May Housing Starts Plunge Amid Market Volatility
Housing starts fell sharply in May, HUD and the Census Bureau reported Thursday, as continued market volatility and higher interest rates took a toll on both consumers and home builders.
The report said privately owned housing starts in May fell to a seasonally adjusted annual rate of 1,549,000, 14.4 percent below the revised April estimate of 1,810,000 and 3.5 lower than a year ago (1,605,000). Single‐family housing starts in May fell to a rate of 1,051,000, 9.2 percent below the revised April figure of 1,157,000. The May rate for units in buildings with five units or more fell to 469,000, down by nearly 27 percent from April and by 3.3 percent from a year ago.
Regionally, results were mixed. In the largest region, the South, starts fell by nearly 21 percent in May to 803,000 units, seasonally annually adjusted, from 1.013 million units in April and fell by 0.7 percent from a year ago. In the West, starts fell by nearly 18 percent to 356,000 units in May from 433,000 units in April and fell by 10.1 percent from a year ago.
In the Northeast, however, starts rose by nearly 15 percent in May to 173,000 units, seasonally annually adjusted, from 151,000 units in April and rose by 26.3 percent from a year ago. In the Midwest, starts rose by nearly 2 percent to 217,000 units in May from 213,000 units in April but fell by 17.5 percent from a year ago.
“Housing starts come in below consensus expectations,” said Odeta Kushi, Deputy Chief Economist with First American Financial Corp., Santa Ana, Calif. “The decline in housing starts mirrors the decline in homebuilder confidence.”
(The National Association of Home Builders on Wednesday reported its Housing Market Index fell for the sixth straight month to a two-year low.)
“Builders face supply chain disruptions, rising input costs and concerns that declining affordability is pricing out buyers,” Kushi said. “The new home market is particularly sensitive to rising rates, and builders want to ensure that if they build it, someone will buy it. Builders are responding to the decline in affordability and cooling demand by building less, but a slowdown in construction is concerning because the U.S. continues to face a housing shortage. We need more homes, not less.”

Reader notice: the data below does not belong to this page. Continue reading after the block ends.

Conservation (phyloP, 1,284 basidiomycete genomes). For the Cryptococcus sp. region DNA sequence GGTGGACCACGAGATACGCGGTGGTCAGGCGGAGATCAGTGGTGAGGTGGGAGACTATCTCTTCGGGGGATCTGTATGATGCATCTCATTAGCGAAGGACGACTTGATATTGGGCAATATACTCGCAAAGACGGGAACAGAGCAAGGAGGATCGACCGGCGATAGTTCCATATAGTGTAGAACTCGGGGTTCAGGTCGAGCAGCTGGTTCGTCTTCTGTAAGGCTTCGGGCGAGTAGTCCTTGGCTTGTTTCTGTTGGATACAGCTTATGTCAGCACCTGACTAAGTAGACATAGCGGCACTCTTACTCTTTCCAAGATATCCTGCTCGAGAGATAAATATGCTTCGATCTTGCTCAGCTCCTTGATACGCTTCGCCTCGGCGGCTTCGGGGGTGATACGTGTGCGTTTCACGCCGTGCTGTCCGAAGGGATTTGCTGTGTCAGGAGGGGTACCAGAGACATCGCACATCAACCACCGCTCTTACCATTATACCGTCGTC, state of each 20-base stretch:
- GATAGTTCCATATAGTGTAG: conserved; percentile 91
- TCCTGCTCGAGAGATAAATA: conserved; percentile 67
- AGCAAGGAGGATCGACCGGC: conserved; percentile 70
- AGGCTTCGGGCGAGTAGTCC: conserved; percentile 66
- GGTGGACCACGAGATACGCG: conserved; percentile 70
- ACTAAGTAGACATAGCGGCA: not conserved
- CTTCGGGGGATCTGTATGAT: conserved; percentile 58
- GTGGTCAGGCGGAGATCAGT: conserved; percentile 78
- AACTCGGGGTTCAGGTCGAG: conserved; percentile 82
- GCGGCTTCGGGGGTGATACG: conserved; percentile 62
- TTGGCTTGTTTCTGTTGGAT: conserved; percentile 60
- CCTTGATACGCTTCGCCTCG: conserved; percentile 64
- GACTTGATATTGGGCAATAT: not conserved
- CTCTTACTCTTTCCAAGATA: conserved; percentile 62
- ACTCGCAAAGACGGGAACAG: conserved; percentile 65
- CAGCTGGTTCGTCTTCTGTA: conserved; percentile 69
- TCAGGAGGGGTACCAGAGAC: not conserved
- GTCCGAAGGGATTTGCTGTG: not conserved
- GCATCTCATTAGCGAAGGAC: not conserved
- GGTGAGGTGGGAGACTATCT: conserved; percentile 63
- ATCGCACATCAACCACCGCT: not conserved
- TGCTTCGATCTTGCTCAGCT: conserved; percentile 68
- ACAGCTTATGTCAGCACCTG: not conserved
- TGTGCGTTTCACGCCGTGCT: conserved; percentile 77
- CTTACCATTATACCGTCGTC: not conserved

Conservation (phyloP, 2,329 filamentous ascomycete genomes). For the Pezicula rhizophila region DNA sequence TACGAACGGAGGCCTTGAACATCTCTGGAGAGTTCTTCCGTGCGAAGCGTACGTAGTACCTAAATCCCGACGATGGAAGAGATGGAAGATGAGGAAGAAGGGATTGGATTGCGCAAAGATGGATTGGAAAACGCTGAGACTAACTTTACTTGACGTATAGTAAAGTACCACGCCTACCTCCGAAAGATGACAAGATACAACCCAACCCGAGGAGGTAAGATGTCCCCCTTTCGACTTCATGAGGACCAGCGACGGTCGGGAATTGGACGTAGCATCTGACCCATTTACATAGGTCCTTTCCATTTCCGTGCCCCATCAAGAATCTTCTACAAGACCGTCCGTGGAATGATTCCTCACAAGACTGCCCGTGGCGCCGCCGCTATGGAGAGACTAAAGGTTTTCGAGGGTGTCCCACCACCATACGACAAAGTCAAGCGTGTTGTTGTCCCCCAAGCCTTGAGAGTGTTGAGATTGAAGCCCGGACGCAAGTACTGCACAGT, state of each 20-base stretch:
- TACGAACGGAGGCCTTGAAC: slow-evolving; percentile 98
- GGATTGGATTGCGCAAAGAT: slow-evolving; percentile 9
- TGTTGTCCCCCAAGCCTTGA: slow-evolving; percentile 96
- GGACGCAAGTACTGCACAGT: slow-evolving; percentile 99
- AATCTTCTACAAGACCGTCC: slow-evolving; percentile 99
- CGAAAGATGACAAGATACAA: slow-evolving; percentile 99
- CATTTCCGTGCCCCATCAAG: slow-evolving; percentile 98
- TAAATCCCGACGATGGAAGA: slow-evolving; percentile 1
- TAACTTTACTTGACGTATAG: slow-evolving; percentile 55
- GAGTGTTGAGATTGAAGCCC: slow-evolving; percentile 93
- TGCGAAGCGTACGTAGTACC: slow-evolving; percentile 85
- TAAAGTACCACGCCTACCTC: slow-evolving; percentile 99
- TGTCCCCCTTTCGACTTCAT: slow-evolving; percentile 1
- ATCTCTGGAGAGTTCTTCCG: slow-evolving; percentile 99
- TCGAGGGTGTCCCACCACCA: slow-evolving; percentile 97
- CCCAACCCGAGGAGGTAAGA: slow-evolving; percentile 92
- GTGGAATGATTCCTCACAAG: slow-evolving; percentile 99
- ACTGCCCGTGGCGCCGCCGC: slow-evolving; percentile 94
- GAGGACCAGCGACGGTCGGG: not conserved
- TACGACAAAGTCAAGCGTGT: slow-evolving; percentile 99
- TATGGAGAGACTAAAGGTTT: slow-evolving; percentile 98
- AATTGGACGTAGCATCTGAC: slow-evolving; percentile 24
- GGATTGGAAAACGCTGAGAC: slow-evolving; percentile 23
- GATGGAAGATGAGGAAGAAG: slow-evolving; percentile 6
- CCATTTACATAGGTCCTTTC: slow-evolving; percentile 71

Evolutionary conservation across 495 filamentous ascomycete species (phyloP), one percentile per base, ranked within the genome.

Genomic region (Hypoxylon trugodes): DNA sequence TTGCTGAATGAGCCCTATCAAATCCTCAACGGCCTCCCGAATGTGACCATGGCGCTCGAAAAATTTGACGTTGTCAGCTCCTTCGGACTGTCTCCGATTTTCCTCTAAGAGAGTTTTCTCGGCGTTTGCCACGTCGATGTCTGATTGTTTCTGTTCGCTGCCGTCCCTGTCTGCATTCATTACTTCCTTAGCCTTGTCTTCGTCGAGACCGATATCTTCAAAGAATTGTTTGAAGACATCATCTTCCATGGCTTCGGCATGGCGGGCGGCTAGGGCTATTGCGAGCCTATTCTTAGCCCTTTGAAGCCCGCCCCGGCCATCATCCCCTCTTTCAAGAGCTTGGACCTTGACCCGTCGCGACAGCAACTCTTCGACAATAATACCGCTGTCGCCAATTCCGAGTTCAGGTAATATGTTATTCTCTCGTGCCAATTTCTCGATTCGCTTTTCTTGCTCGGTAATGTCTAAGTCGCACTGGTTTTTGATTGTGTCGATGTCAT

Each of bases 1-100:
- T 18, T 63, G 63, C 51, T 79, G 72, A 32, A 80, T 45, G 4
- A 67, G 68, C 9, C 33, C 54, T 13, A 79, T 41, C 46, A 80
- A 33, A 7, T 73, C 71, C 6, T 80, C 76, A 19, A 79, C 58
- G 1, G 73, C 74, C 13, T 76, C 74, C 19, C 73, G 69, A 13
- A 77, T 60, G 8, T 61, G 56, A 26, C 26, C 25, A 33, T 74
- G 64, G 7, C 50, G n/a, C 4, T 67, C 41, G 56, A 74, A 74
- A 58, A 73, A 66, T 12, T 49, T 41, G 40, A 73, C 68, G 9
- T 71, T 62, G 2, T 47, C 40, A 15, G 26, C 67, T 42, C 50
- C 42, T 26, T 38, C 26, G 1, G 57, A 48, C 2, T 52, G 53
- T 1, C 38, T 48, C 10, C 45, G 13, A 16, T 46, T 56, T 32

“The residential sector has been hit hard by a sharp increase in mortgage rates over the past few months,” said Mark Vitner, Senior Economist with Wells Fargo Economics, Charlotte, N.C. “Higher borrowing costs as home prices continue to rise a fast pace have put a major dent in new home sales, which appear to be causing home builders to scale back production.”
Vitner said home building looks set to slow further in coming months, noting housing permits, which lead starts by a month or so, dropped by 7.0% during May, the second straight decline.
“We believe construction is clearly slowing but not free-falling,” said Doug Duncan, Chief Economist with Fannie Mae, Washington, D.C. “Though significantly higher mortgage rates will undoubtedly weigh heavily on affordability and demand, continued above-normal profit margins reported by many builders suggests that they will likely have room going forward to increase incentives and make price concessions to sustain sales. Therefore, while this report is consistent with our view that residential construction will continue to slow, the near-term pace may demonstrate greater resilience, even in the face of rising mortgage rates.”
The report said privately owned housing units authorized by building permits in May fell to a seasonally adjusted annual rate of 1,695,000, 7.0 percent below the revised April rate of 1,823,000, but 0.2 percent higher than a year ago (1,691,000). Single‐family authorizations in May fell to 1,048,000; 5.5 percent below the revised April figure of 1,109,000. Authorizations of units in buildings with five units or more fell to 592,000 in May, down by 10 percent from April (658,000) and by nearly 20 percent from a year ago.
Privately owned housing completions in May were the only bright spot in the report, rising to a seasonally adjusted annual rate of 1,465,000, 9.1 percent higher than the revised April estimate of 1,343,000 and 9.3 percent higher than a year ago (1,340,000). Single‐family housing completions in May rose to 1,043,000, 2.8 percent higher than the revised April rate of 1,015,000. The May rate for units in buildings with five units or more jumped to 417,000, up by 33.2 percent from April and up by 11.5 percent from a year ago.